July 21, 2022
Workers who are exposed to rising temperatures on the job, outdoors, or in hot indoor environments, are at risk for several heat-related illnesses, ranging from heat rash and heat cramps to heat exhaustion and heatstroke.
According to the Occupational Safety and Health Administration (OSHA), heatstroke is a serious threat to worker safety and may hinder production. The primary signs and symptoms of heatstroke are:
- Irrational behavior
- Loss of consciousness
- Lack of sweating
- Dry skin
- High body temperature of 105.8°F (41°C)
Dressing properly including the use of work garments with built-in moisture management technology and breathability, is but one of many ways for businesses to help protect their workers from heat-related illnesses, including heatstroke. Talk to the experts at UniFirst for a work uniform program for a smart solution to outfit workers with the right types of garments that will provide optimal protection from the potential health risks associated with working in the heat. Here are 10 tips, many of which are endorsed by OSHA, to help workers stay safe from the heat.
- Wear loose-fitting clothing if safe to do so. Flowing garments allow air circulation close to the body, which helps keep the body cool and dry.
- Select clothing with fabrics that are lightweight and moisture-wicking. Look for clothing, such as 100-percent spun polyester, that is quick-drying with built-in moisture management technology like our UniSport® short sleeve polo shirt for maximum breathability and comfort.
- Choose clothing with built-in ventilation. Clothing constructed with lightweight, mesh fabric, such as our MIMIX™ collection, offers superior breathability and comfort.
- Wear light-colored clothing. Dark colors absorb heat. Wearing light-colored garments helps reflect light and heat and will help maintain a normal body temperature.
- Cover as much skin as possible. When outdoors, workers should wear long sleeves and pants constructed of lightweight fabric and loose-fitting designs to help protect the skin against permanent damage from the sun, while providing breathability and airflow.
- Wear a well-vented hat. Since the head quickly absorbs heat, wearing a hat with ventilation will create a barrier from the sun, protecting the head, face, and neck.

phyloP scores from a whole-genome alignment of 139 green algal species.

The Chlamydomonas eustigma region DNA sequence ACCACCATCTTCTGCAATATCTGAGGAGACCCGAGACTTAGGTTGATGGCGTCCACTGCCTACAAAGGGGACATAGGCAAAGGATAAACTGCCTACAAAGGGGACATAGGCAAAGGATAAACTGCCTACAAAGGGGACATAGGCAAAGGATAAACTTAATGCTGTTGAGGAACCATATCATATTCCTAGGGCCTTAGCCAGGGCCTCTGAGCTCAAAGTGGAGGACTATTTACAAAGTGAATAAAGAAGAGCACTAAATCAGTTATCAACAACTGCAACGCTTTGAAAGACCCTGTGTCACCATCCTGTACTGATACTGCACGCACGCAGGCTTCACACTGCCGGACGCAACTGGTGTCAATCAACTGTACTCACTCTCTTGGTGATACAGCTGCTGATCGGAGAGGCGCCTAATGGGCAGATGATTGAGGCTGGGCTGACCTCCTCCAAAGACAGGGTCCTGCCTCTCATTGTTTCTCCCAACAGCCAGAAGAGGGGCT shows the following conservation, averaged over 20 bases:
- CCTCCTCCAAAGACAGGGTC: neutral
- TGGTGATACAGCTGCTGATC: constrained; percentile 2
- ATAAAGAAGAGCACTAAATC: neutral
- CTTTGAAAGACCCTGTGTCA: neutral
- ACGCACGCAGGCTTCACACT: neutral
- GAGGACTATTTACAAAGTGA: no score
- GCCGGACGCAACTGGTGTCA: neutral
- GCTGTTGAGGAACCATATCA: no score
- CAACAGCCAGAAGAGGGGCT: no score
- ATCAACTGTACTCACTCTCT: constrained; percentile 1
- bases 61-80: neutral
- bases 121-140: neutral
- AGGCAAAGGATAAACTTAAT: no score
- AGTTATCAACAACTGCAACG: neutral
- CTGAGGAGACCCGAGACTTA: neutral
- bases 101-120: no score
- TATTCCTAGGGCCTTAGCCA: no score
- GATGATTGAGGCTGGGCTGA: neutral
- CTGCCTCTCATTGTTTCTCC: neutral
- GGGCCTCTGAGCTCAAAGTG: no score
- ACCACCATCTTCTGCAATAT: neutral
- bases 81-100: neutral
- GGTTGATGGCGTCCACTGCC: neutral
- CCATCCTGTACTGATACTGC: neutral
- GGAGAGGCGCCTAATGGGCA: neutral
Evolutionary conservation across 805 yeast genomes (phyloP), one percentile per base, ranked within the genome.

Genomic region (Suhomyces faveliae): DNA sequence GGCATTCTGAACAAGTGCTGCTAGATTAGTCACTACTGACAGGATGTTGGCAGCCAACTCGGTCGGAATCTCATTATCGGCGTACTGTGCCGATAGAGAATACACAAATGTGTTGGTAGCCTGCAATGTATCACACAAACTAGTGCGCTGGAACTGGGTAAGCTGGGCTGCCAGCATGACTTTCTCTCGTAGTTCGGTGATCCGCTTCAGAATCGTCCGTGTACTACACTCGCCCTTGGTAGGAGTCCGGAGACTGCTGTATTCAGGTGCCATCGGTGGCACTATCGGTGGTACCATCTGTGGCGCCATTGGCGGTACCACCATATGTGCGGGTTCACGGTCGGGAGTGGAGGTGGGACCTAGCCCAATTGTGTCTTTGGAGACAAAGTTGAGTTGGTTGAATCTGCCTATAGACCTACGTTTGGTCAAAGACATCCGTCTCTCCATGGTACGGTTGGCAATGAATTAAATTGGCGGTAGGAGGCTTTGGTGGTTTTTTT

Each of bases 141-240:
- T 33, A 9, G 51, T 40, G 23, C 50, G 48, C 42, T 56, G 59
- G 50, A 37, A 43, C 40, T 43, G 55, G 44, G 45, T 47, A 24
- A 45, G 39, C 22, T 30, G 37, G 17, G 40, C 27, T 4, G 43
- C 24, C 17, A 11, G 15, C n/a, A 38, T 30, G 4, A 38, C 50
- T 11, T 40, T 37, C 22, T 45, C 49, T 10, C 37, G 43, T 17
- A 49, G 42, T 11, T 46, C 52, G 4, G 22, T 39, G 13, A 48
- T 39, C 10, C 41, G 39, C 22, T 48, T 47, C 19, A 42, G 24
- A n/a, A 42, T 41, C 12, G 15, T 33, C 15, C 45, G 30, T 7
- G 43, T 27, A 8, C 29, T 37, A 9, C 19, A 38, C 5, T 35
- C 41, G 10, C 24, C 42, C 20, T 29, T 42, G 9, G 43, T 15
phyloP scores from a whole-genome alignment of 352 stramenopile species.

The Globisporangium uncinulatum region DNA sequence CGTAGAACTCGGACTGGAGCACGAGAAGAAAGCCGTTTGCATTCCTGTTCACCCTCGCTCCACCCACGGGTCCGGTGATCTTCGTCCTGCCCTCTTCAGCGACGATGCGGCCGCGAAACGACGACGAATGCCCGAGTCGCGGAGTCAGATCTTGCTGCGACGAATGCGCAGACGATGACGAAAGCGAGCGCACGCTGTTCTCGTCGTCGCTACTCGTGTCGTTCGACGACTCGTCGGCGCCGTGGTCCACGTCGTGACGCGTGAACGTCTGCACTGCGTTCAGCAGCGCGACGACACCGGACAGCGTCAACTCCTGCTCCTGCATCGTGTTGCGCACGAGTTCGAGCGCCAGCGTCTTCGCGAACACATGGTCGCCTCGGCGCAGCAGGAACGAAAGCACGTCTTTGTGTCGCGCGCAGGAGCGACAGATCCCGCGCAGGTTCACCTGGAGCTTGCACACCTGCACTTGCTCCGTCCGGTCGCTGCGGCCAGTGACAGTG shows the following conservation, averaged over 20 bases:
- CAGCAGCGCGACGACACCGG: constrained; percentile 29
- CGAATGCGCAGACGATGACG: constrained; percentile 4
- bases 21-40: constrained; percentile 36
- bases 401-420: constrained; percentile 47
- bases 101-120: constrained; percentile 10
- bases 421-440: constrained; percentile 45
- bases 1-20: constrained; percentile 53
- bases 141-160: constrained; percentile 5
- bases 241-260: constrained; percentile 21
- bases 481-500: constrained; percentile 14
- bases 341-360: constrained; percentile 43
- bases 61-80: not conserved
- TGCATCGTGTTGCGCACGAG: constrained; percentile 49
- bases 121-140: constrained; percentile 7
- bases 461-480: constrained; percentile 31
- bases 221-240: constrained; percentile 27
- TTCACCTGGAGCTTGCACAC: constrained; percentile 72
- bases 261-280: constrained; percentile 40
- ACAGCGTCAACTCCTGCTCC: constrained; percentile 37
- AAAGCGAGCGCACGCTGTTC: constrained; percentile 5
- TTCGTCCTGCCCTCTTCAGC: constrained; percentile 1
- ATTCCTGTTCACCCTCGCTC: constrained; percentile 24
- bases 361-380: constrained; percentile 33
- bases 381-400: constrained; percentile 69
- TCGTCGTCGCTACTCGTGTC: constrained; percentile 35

- Protect the eyes. Wearing sunglasses when working outdoors will help reduce glare on the eyes and protect them from the sun's damaging rays.
- Look for protective garments that are breathable, such as our Bulwark iQ Series flame resistant workwear. At-risk workers who must wear protective garments should seek out garments that combine the highest level of protection with light-weight fabrics to help keep workers cool and comfortable.
- Educate your team and monitor workers. In order to optimize your team’s safety, UniFirst First Aid + Safety offers programs that focus on general Heat Stress and Heat Stress in Construction Environments. These programs review how heat affects the body, the steps employees can take to prevent heat-related illnesses, and elementary first aid that can be given to a worker who has been affected.
- Take plenty of breaks and stay hydrated. It's important that workers take regular breaks and drink plenty of fluids while doing their job in extreme heat, especially outdoors. Depending on the heat, there will be instances where water still may not be enough to keep outside workers hydrated. Products like the Sqwincher Zero Qwik Stik and Sqwincher Beverage Enhancer, available through UniFirst First Aid + Safety, provide the necessary electrolytes to help keep workers safe, hydrated, and productive.
Although working in warm weather poses many challenges, following these tips and participating in a managed employee uniform program can help businesses protect their workers against heat-related illnesses so they are able to stay safe and productive on the job. Call (833) 915-2759 today to talk to an expert.